If you are bent toward the cynical you are not alone. Constantly having the thought: “I’m not too sure about that….” Constantly seeing the flaws. Constantly questioning motive and merit. Constantly finding reasons that make it hard to believe in what you’re doing.
The problem with we cynics: if we lack the wherewithal and ambition to make the things we see as imperfect better, we are simply contrarian wet blankets soaked in self-righteousness. And as soon as we consider the mere making of loud noise and trumpeting our point to be “positive action,” we are at once deluding ourselves into progress, cementing ourselves in our self-righteous ways, and distracting from collaborative forward movement. You cannot go on and on about how right you are and expect things to change. No one cares how right you are. They care about what’s best. And they consider “best” to be whatever they believe “best” is. Get in there and redefine “best”, if that’s what’s important to you. But do it in such a way that you avoid being a judgmental fool with a Messiah complex.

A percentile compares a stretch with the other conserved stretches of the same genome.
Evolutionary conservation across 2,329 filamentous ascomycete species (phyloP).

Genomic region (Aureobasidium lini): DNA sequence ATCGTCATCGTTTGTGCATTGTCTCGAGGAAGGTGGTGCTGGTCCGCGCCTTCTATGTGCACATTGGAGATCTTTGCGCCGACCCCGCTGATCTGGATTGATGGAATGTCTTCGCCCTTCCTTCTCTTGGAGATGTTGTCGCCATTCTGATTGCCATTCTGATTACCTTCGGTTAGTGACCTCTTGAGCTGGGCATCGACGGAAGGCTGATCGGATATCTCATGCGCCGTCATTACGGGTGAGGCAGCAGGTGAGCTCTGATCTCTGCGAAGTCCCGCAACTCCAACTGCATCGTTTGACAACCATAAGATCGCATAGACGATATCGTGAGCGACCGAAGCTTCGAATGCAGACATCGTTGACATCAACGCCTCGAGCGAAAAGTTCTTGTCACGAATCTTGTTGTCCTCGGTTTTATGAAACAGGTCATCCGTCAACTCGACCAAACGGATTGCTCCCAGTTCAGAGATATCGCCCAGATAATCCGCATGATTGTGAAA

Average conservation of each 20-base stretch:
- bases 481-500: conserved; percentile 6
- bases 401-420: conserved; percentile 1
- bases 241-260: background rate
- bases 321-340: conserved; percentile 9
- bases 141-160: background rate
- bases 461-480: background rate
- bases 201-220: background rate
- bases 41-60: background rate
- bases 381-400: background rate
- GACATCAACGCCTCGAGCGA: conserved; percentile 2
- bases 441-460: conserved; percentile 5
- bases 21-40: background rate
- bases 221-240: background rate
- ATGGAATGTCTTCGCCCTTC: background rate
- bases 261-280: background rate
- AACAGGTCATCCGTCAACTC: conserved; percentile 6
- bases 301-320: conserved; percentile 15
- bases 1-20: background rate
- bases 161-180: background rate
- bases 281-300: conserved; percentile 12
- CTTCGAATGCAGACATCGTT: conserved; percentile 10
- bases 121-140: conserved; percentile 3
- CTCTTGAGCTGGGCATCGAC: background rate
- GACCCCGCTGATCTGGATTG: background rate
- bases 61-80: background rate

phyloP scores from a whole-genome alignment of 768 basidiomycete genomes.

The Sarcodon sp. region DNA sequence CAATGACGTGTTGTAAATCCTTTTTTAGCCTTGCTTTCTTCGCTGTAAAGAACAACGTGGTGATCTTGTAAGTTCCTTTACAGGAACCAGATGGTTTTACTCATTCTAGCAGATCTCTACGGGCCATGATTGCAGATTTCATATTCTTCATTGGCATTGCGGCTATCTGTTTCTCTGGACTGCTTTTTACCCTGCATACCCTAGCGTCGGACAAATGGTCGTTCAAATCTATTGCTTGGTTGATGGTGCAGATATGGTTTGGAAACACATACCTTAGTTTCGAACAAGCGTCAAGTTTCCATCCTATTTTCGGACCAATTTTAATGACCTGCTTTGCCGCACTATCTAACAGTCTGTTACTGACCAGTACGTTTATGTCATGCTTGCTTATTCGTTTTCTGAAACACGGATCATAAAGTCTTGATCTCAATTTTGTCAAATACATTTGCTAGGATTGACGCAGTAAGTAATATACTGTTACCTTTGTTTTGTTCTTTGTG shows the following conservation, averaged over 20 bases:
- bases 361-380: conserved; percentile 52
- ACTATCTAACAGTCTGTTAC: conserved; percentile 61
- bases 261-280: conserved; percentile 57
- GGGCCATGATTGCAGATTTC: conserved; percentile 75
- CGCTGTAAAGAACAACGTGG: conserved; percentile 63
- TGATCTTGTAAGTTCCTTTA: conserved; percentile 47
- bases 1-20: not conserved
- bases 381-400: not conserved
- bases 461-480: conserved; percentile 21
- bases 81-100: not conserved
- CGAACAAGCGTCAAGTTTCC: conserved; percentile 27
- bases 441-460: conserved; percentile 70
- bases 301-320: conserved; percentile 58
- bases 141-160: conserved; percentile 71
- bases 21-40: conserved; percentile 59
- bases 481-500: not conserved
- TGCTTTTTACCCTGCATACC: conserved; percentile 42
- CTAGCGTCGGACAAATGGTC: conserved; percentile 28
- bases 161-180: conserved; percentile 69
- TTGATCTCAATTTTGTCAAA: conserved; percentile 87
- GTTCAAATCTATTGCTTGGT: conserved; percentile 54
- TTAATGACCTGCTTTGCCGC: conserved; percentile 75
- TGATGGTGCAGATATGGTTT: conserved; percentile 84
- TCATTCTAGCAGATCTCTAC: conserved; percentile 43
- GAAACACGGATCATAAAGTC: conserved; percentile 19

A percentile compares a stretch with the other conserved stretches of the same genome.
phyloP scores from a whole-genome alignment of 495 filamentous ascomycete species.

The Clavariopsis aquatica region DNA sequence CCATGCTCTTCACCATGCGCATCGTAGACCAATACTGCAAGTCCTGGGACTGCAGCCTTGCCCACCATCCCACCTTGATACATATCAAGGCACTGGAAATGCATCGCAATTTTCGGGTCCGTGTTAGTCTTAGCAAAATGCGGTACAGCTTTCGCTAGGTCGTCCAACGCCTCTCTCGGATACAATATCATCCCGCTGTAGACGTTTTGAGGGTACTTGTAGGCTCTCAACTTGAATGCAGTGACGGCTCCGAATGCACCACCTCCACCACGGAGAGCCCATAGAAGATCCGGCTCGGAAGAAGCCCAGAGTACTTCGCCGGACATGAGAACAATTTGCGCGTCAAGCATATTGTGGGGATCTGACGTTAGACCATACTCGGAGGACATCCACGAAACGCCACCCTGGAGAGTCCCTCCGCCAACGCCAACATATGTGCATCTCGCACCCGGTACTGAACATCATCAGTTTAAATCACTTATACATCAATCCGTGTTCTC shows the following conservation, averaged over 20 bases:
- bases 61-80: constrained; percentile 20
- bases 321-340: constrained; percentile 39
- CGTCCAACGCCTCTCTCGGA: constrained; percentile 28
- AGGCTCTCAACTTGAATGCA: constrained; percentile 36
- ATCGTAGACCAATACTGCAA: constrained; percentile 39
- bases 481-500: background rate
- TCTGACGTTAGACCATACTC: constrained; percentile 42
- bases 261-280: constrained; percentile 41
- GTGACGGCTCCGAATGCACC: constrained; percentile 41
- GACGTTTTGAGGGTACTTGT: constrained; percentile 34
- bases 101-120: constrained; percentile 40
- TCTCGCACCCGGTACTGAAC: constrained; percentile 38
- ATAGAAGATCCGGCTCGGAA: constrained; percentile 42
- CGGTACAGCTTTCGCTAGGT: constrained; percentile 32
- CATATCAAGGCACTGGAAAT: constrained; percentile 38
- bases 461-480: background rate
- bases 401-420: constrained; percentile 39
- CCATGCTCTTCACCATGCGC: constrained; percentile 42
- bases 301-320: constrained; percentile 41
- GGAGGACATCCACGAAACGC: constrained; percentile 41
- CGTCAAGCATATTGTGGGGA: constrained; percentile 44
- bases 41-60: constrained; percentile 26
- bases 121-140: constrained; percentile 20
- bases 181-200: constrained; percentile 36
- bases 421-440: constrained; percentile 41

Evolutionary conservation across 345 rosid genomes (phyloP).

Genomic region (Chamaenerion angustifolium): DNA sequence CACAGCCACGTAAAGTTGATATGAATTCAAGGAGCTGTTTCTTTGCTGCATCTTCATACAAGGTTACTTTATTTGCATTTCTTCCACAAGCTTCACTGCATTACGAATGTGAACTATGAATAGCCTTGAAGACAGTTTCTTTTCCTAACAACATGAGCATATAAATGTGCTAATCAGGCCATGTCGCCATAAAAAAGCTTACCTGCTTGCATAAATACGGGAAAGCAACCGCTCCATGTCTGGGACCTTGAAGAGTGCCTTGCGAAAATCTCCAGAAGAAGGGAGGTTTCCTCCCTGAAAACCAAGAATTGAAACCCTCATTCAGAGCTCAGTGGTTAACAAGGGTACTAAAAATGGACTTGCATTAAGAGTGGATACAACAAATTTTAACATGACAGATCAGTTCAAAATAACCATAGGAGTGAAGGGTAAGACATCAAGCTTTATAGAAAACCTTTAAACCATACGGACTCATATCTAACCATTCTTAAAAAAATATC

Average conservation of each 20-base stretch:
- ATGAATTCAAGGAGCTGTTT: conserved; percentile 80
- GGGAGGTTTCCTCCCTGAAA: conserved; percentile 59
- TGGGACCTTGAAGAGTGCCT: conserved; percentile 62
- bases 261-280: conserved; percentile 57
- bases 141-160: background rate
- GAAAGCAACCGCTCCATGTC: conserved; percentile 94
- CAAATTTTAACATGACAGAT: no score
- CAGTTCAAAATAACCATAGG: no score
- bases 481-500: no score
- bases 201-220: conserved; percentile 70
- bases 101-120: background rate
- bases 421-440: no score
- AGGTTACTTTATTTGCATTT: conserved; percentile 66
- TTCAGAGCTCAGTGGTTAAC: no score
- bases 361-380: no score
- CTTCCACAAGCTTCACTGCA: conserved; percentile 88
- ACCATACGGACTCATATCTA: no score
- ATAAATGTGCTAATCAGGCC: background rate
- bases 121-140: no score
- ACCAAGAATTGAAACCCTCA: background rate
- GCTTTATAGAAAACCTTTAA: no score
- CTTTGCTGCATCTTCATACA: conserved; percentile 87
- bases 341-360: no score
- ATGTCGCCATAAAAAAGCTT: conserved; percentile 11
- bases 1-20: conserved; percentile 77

Harness your cynicism. Not for trumpeting, but for bettering.
Be a positive cynic. Not a stodgy and loud one.
– Josiah Hallett